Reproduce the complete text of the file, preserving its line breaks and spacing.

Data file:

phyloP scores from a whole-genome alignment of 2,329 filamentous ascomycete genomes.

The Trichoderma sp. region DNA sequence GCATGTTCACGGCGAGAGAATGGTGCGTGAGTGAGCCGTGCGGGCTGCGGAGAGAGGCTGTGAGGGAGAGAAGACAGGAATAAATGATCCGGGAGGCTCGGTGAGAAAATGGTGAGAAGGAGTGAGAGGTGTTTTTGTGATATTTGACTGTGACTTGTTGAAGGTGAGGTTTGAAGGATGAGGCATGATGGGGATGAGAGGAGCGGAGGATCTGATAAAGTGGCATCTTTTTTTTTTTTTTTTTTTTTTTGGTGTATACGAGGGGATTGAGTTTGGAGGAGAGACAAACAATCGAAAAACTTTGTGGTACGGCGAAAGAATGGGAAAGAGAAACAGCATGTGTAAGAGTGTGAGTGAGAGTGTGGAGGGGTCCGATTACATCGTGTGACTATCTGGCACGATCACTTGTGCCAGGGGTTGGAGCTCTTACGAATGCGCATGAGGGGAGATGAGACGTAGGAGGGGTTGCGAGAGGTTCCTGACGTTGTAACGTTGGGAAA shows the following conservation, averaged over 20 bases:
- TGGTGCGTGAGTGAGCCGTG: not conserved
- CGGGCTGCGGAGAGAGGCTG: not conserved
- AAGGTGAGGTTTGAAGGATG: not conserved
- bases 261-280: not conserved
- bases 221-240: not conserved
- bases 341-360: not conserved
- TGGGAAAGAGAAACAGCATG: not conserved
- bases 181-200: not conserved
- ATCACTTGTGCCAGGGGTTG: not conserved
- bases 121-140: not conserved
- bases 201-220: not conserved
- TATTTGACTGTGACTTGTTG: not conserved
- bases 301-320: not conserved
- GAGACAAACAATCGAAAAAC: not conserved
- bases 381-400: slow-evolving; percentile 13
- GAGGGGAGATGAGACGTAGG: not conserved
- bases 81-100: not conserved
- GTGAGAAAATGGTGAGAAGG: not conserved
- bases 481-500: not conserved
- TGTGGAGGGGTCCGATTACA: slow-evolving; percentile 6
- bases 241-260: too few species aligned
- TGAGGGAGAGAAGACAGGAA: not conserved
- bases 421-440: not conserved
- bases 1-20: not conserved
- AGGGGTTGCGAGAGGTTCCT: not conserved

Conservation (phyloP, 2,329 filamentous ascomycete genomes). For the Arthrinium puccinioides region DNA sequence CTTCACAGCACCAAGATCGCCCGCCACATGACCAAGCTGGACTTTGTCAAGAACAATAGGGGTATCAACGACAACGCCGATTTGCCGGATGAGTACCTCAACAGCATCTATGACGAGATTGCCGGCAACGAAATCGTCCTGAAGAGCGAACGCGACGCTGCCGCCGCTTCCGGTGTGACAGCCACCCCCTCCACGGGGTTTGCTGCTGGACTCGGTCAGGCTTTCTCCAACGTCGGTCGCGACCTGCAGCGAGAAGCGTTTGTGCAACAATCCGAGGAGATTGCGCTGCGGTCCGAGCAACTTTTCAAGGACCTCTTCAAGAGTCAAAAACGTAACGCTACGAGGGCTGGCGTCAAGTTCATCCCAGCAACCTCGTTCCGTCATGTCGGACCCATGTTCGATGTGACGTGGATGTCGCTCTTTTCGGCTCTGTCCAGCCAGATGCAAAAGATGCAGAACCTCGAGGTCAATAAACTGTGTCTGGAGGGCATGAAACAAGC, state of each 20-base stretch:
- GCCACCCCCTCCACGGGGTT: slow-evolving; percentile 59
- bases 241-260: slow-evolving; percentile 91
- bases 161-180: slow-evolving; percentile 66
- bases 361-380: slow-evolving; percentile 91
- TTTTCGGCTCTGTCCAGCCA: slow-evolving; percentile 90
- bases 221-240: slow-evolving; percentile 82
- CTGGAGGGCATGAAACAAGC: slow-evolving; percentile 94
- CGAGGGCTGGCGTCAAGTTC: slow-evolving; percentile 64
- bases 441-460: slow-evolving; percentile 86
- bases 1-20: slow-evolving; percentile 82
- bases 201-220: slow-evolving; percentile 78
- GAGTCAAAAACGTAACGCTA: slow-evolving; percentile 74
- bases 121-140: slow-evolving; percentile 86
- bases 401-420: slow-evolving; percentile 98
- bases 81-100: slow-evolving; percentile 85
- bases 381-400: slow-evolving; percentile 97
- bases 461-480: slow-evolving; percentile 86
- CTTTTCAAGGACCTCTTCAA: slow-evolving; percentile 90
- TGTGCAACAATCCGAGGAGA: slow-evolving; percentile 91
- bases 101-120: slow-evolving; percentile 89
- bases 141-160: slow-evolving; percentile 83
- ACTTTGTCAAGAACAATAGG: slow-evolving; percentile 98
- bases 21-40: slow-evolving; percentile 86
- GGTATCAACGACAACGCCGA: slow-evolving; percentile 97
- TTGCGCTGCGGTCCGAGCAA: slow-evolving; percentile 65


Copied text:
phyloP scores from a whole-genome alignment of 2,329 filamentous ascomycete genomes.

The Trichoderma sp. region DNA sequence GCATGTTCACGGCGAGAGAATGGTGCGTGAGTGAGCCGTGCGGGCTGCGGAGAGAGGCTGTGAGGGAGAGAAGACAGGAATAAATGATCCGGGAGGCTCGGTGAGAAAATGGTGAGAAGGAGTGAGAGGTGTTTTTGTGATATTTGACTGTGACTTGTTGAAGGTGAGGTTTGAAGGATGAGGCATGATGGGGATGAGAGGAGCGGAGGATCTGATAAAGTGGCATCTTTTTTTTTTTTTTTTTTTTTTTGGTGTATACGAGGGGATTGAGTTTGGAGGAGAGACAAACAATCGAAAAACTTTGTGGTACGGCGAAAGAATGGGAAAGAGAAACAGCATGTGTAAGAGTGTGAGTGAGAGTGTGGAGGGGTCCGATTACATCGTGTGACTATCTGGCACGATCACTTGTGCCAGGGGTTGGAGCTCTTACGAATGCGCATGAGGGGAGATGAGACGTAGGAGGGGTTGCGAGAGGTTCCTGACGTTGTAACGTTGGGAAA shows the following conservation, averaged over 20 bases:
- TGGTGCGTGAGTGAGCCGTG: not conserved
- CGGGCTGCGGAGAGAGGCTG: not conserved
- AAGGTGAGGTTTGAAGGATG: not conserved
- bases 261-280: not conserved
- bases 221-240: not conserved
- bases 341-360: not conserved
- TGGGAAAGAGAAACAGCATG: not conserved
- bases 181-200: not conserved
- ATCACTTGTGCCAGGGGTTG: not conserved
- bases 121-140: not conserved
- bases 201-220: not conserved
- TATTTGACTGTGACTTGTTG: not conserved
- bases 301-320: not conserved
- GAGACAAACAATCGAAAAAC: not conserved
- bases 381-400: slow-evolving; percentile 13
- GAGGGGAGATGAGACGTAGG: not conserved
- bases 81-100: not conserved
- GTGAGAAAATGGTGAGAAGG: not conserved
- bases 481-500: not conserved
- TGTGGAGGGGTCCGATTACA: slow-evolving; percentile 6
- bases 241-260: too few species aligned
- TGAGGGAGAGAAGACAGGAA: not conserved
- bases 421-440: not conserved
- bases 1-20: not conserved
- AGGGGTTGCGAGAGGTTCCT: not conserved

Conservation (phyloP, 2,329 filamentous ascomycete genomes). For the Arthrinium puccinioides region DNA sequence CTTCACAGCACCAAGATCGCCCGCCACATGACCAAGCTGGACTTTGTCAAGAACAATAGGGGTATCAACGACAACGCCGATTTGCCGGATGAGTACCTCAACAGCATCTATGACGAGATTGCCGGCAACGAAATCGTCCTGAAGAGCGAACGCGACGCTGCCGCCGCTTCCGGTGTGACAGCCACCCCCTCCACGGGGTTTGCTGCTGGACTCGGTCAGGCTTTCTCCAACGTCGGTCGCGACCTGCAGCGAGAAGCGTTTGTGCAACAATCCGAGGAGATTGCGCTGCGGTCCGAGCAACTTTTCAAGGACCTCTTCAAGAGTCAAAAACGTAACGCTACGAGGGCTGGCGTCAAGTTCATCCCAGCAACCTCGTTCCGTCATGTCGGACCCATGTTCGATGTGACGTGGATGTCGCTCTTTTCGGCTCTGTCCAGCCAGATGCAAAAGATGCAGAACCTCGAGGTCAATAAACTGTGTCTGGAGGGCATGAAACAAGC, state of each 20-base stretch:
- GCCACCCCCTCCACGGGGTT: slow-evolving; percentile 59
- bases 241-260: slow-evolving; percentile 91
- bases 161-180: slow-evolving; percentile 66
- bases 361-380: slow-evolving; percentile 91
- TTTTCGGCTCTGTCCAGCCA: slow-evolving; percentile 90
- bases 221-240: slow-evolving; percentile 82
- CTGGAGGGCATGAAACAAGC: slow-evolving; percentile 94
- CGAGGGCTGGCGTCAAGTTC: slow-evolving; percentile 64
- bases 441-460: slow-evolving; percentile 86
- bases 1-20: slow-evolving; percentile 82
- bases 201-220: slow-evolving; percentile 78
- GAGTCAAAAACGTAACGCTA: slow-evolving; percentile 74
- bases 121-140: slow-evolving; percentile 86
- bases 401-420: slow-evolving; percentile 98
- bases 81-100: slow-evolving; percentile 85
- bases 381-400: slow-evolving; percentile 97
- bases 461-480: slow-evolving; percentile 86
- CTTTTCAAGGACCTCTTCAA: slow-evolving; percentile 90
- TGTGCAACAATCCGAGGAGA: slow-evolving; percentile 91
- bases 101-120: slow-evolving; percentile 89
- bases 141-160: slow-evolving; percentile 83
- ACTTTGTCAAGAACAATAGG: slow-evolving; percentile 98
- bases 21-40: slow-evolving; percentile 86
- GGTATCAACGACAACGCCGA: slow-evolving; percentile 97
- TTGCGCTGCGGTCCGAGCAA: slow-evolving; percentile 65